#16 - JRL 7218
Russia's Berezovsky mocks Putin with face mask
By Kate Holton
LONDON, April 2 (Reuters) - Business magnate Boris Berezovsky, sought for extradition by Russia on fraud charges, left court on Wednesday wearing a mocking mask of President Vladimir Putin, the man he accuses of orchestrating a political campaign against him.
Berezovsky, who was remanded on bail to reappear on May 13, was a former member of ex-President Boris Yeltsin's inner circle. He was arrested in Britain in March after Russian officials sought his extradition on $1.9 billion fraud charges.
Alan Jones QC, representing Berezovsky, said the request for extradition was based on political motives and that his client's life would be in danger if he returned to Russia.
He appeared at Bow Street Magistrates Court alongside Yuly Dubov, a co-director and former chief executive of the LogoVAZ car company which was set up by Berezovsky in 1989. The charges focus on the sale of cars from LogoVAZ.
Berezovsky, who has been living in self-imposed exile in London, used his control of Russia's main national television network and other media to help the election campaigns of first Yeltsin in 1996 and later President Vladimir Putin in 2001.
But he later became a fierce critic of Putin, accusing him of steering Russia back to authoritarian rule, and eventually left the country.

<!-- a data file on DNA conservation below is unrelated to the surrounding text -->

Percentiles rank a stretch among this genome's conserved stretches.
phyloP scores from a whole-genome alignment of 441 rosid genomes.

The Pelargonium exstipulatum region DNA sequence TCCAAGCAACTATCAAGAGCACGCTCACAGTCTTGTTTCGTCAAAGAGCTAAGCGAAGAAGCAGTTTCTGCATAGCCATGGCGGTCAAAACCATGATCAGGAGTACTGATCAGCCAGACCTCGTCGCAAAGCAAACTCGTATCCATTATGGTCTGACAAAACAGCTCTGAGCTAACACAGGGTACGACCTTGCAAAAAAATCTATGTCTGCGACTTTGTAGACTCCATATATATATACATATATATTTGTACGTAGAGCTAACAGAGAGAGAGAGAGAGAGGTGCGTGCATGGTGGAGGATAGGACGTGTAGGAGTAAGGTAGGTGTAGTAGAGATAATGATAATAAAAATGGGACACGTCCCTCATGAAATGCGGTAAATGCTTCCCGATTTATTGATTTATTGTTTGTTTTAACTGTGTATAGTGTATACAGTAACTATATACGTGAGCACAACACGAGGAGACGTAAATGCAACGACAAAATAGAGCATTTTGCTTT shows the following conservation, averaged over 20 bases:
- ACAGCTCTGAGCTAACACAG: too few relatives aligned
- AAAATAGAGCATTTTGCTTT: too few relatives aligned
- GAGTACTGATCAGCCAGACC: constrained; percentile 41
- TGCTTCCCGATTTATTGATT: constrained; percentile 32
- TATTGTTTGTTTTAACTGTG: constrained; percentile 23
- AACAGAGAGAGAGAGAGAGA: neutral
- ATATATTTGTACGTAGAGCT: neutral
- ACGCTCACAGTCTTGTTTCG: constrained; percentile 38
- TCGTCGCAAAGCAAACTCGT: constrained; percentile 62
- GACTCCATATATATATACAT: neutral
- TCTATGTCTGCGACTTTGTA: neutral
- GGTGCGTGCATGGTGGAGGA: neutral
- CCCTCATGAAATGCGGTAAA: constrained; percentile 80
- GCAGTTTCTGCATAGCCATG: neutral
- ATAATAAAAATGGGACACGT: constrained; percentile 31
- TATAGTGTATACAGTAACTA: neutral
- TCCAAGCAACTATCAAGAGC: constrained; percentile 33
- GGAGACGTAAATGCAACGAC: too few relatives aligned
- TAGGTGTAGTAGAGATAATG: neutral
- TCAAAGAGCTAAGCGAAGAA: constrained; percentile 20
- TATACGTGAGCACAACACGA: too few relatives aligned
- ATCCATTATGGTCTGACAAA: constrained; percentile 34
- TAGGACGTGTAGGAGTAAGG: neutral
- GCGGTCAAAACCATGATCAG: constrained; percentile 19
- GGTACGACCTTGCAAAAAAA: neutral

"He lives in fear of assassination, his life would be in grave danger if he returned to Russia," Jones told the court.
"Allegations of the theft of cars is a sham," he said. "The history of this case is simple: it's politically motivated. The policy is, 'denounce Berezovsky as a criminal now, we'll find a crime later."'
Berezovsky played a key role in implementing the 1996 peace agreement which ended Russia's first war against Chechen separatists, often acting as a go-between in helping to free hostages in the volatile southern region.
In one of his more strident attacks, the 57-year-old alleged that Putin knew in advance of blasts in 1999 at an apartment block that were blamed on Chechen rebels.
Berezovsky had asked for asylum in Britain but the application was rejected on March 28, the court heard.
The five charges allege that between January 1, 1994 and December 31, 1995, both defendants defrauded the administration of the Samara region of 60 billion roubles ($1.9 billion). Samara is an industrial area and city about 500 miles (800 km) southeast of Moscow.